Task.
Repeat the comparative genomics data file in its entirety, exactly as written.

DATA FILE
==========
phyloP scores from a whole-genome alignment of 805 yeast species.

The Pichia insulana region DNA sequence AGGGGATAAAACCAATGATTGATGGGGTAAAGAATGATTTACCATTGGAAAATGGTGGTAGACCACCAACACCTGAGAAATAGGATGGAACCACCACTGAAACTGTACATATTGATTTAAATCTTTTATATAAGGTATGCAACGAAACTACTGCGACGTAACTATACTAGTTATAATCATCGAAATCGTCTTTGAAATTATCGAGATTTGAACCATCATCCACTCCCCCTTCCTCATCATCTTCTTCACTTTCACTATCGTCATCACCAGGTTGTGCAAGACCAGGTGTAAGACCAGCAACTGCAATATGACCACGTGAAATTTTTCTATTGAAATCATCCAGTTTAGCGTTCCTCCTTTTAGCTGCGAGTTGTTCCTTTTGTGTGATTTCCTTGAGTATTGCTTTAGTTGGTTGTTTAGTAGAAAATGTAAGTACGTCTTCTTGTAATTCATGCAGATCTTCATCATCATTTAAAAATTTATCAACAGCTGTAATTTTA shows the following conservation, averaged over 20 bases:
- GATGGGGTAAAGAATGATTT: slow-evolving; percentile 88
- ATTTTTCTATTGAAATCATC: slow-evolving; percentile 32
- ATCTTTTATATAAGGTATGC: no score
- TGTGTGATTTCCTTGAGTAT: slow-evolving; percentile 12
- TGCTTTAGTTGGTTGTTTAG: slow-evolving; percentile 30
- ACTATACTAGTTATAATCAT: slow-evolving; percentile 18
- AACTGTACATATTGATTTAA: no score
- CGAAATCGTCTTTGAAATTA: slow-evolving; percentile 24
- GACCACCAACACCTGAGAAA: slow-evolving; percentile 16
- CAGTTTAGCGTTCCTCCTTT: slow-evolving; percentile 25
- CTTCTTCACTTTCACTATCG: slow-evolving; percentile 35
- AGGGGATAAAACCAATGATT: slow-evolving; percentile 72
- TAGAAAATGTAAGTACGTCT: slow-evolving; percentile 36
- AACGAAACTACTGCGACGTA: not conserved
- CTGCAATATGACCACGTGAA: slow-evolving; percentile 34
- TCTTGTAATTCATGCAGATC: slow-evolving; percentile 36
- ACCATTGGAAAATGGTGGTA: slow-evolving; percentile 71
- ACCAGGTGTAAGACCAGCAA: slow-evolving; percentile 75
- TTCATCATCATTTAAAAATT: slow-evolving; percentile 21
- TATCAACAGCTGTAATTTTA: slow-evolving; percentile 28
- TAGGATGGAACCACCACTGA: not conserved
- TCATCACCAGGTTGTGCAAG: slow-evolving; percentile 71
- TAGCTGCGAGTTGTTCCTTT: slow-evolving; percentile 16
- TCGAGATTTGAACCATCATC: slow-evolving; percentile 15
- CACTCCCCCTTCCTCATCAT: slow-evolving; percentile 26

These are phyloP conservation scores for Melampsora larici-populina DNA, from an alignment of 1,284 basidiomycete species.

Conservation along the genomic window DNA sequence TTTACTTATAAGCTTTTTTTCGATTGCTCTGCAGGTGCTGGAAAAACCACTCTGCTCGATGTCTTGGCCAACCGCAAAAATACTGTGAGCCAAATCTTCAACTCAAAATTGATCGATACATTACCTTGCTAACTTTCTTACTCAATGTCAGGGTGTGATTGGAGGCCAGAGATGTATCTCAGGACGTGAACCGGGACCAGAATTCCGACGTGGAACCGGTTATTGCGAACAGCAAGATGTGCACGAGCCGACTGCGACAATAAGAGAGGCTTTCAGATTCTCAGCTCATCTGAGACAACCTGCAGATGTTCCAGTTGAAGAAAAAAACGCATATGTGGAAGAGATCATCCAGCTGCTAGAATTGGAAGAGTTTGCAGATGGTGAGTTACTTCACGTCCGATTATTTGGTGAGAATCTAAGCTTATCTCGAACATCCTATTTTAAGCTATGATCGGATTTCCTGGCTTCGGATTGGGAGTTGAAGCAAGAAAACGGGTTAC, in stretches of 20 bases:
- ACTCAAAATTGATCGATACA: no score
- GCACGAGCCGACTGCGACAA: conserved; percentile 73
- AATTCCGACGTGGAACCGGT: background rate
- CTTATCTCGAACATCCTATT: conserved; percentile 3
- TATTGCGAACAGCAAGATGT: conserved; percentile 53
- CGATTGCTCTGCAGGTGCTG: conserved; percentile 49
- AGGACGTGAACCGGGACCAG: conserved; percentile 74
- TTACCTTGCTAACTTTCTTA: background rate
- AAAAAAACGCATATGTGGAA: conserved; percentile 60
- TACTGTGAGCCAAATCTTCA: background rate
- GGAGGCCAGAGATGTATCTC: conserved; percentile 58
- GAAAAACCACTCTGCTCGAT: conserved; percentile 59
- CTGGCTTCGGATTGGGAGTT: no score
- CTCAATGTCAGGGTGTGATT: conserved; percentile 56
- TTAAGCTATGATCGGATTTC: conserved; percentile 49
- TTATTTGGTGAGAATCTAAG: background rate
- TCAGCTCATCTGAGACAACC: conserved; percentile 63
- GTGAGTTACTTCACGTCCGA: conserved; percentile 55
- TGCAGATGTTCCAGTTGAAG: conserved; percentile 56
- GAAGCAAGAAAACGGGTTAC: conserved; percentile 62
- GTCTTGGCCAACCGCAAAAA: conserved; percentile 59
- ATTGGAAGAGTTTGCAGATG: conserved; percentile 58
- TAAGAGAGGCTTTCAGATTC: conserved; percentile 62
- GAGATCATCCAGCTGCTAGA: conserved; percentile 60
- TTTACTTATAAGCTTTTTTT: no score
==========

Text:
phyloP scores from a whole-genome alignment of 805 yeast species.

The Pichia insulana region DNA sequence AGGGGATAAAACCAATGATTGATGGGGTAAAGAATGATTTACCATTGGAAAATGGTGGTAGACCACCAACACCTGAGAAATAGGATGGAACCACCACTGAAACTGTACATATTGATTTAAATCTTTTATATAAGGTATGCAACGAAACTACTGCGACGTAACTATACTAGTTATAATCATCGAAATCGTCTTTGAAATTATCGAGATTTGAACCATCATCCACTCCCCCTTCCTCATCATCTTCTTCACTTTCACTATCGTCATCACCAGGTTGTGCAAGACCAGGTGTAAGACCAGCAACTGCAATATGACCACGTGAAATTTTTCTATTGAAATCATCCAGTTTAGCGTTCCTCCTTTTAGCTGCGAGTTGTTCCTTTTGTGTGATTTCCTTGAGTATTGCTTTAGTTGGTTGTTTAGTAGAAAATGTAAGTACGTCTTCTTGTAATTCATGCAGATCTTCATCATCATTTAAAAATTTATCAACAGCTGTAATTTTA shows the following conservation, averaged over 20 bases:
- GATGGGGTAAAGAATGATTT: slow-evolving; percentile 88
- ATTTTTCTATTGAAATCATC: slow-evolving; percentile 32
- ATCTTTTATATAAGGTATGC: no score
- TGTGTGATTTCCTTGAGTAT: slow-evolving; percentile 12
- TGCTTTAGTTGGTTGTTTAG: slow-evolving; percentile 30
- ACTATACTAGTTATAATCAT: slow-evolving; percentile 18
- AACTGTACATATTGATTTAA: no score
- CGAAATCGTCTTTGAAATTA: slow-evolving; percentile 24
- GACCACCAACACCTGAGAAA: slow-evolving; percentile 16
- CAGTTTAGCGTTCCTCCTTT: slow-evolving; percentile 25
- CTTCTTCACTTTCACTATCG: slow-evolving; percentile 35
- AGGGGATAAAACCAATGATT: slow-evolving; percentile 72
- TAGAAAATGTAAGTACGTCT: slow-evolving; percentile 36
- AACGAAACTACTGCGACGTA: not conserved
- CTGCAATATGACCACGTGAA: slow-evolving; percentile 34
- TCTTGTAATTCATGCAGATC: slow-evolving; percentile 36
- ACCATTGGAAAATGGTGGTA: slow-evolving; percentile 71
- ACCAGGTGTAAGACCAGCAA: slow-evolving; percentile 75
- TTCATCATCATTTAAAAATT: slow-evolving; percentile 21
- TATCAACAGCTGTAATTTTA: slow-evolving; percentile 28
- TAGGATGGAACCACCACTGA: not conserved
- TCATCACCAGGTTGTGCAAG: slow-evolving; percentile 71
- TAGCTGCGAGTTGTTCCTTT: slow-evolving; percentile 16
- TCGAGATTTGAACCATCATC: slow-evolving; percentile 15
- CACTCCCCCTTCCTCATCAT: slow-evolving; percentile 26

These are phyloP conservation scores for Melampsora larici-populina DNA, from an alignment of 1,284 basidiomycete species.

Conservation along the genomic window DNA sequence TTTACTTATAAGCTTTTTTTCGATTGCTCTGCAGGTGCTGGAAAAACCACTCTGCTCGATGTCTTGGCCAACCGCAAAAATACTGTGAGCCAAATCTTCAACTCAAAATTGATCGATACATTACCTTGCTAACTTTCTTACTCAATGTCAGGGTGTGATTGGAGGCCAGAGATGTATCTCAGGACGTGAACCGGGACCAGAATTCCGACGTGGAACCGGTTATTGCGAACAGCAAGATGTGCACGAGCCGACTGCGACAATAAGAGAGGCTTTCAGATTCTCAGCTCATCTGAGACAACCTGCAGATGTTCCAGTTGAAGAAAAAAACGCATATGTGGAAGAGATCATCCAGCTGCTAGAATTGGAAGAGTTTGCAGATGGTGAGTTACTTCACGTCCGATTATTTGGTGAGAATCTAAGCTTATCTCGAACATCCTATTTTAAGCTATGATCGGATTTCCTGGCTTCGGATTGGGAGTTGAAGCAAGAAAACGGGTTAC, in stretches of 20 bases:
- ACTCAAAATTGATCGATACA: no score
- GCACGAGCCGACTGCGACAA: conserved; percentile 73
- AATTCCGACGTGGAACCGGT: background rate
- CTTATCTCGAACATCCTATT: conserved; percentile 3
- TATTGCGAACAGCAAGATGT: conserved; percentile 53
- CGATTGCTCTGCAGGTGCTG: conserved; percentile 49
- AGGACGTGAACCGGGACCAG: conserved; percentile 74
- TTACCTTGCTAACTTTCTTA: background rate
- AAAAAAACGCATATGTGGAA: conserved; percentile 60
- TACTGTGAGCCAAATCTTCA: background rate
- GGAGGCCAGAGATGTATCTC: conserved; percentile 58
- GAAAAACCACTCTGCTCGAT: conserved; percentile 59
- CTGGCTTCGGATTGGGAGTT: no score
- CTCAATGTCAGGGTGTGATT: conserved; percentile 56
- TTAAGCTATGATCGGATTTC: conserved; percentile 49
- TTATTTGGTGAGAATCTAAG: background rate
- TCAGCTCATCTGAGACAACC: conserved; percentile 63
- GTGAGTTACTTCACGTCCGA: conserved; percentile 55
- TGCAGATGTTCCAGTTGAAG: conserved; percentile 56
- GAAGCAAGAAAACGGGTTAC: conserved; percentile 62
- GTCTTGGCCAACCGCAAAAA: conserved; percentile 59
- ATTGGAAGAGTTTGCAGATG: conserved; percentile 58
- TAAGAGAGGCTTTCAGATTC: conserved; percentile 62
- GAGATCATCCAGCTGCTAGA: conserved; percentile 60
- TTTACTTATAAGCTTTTTTT: no score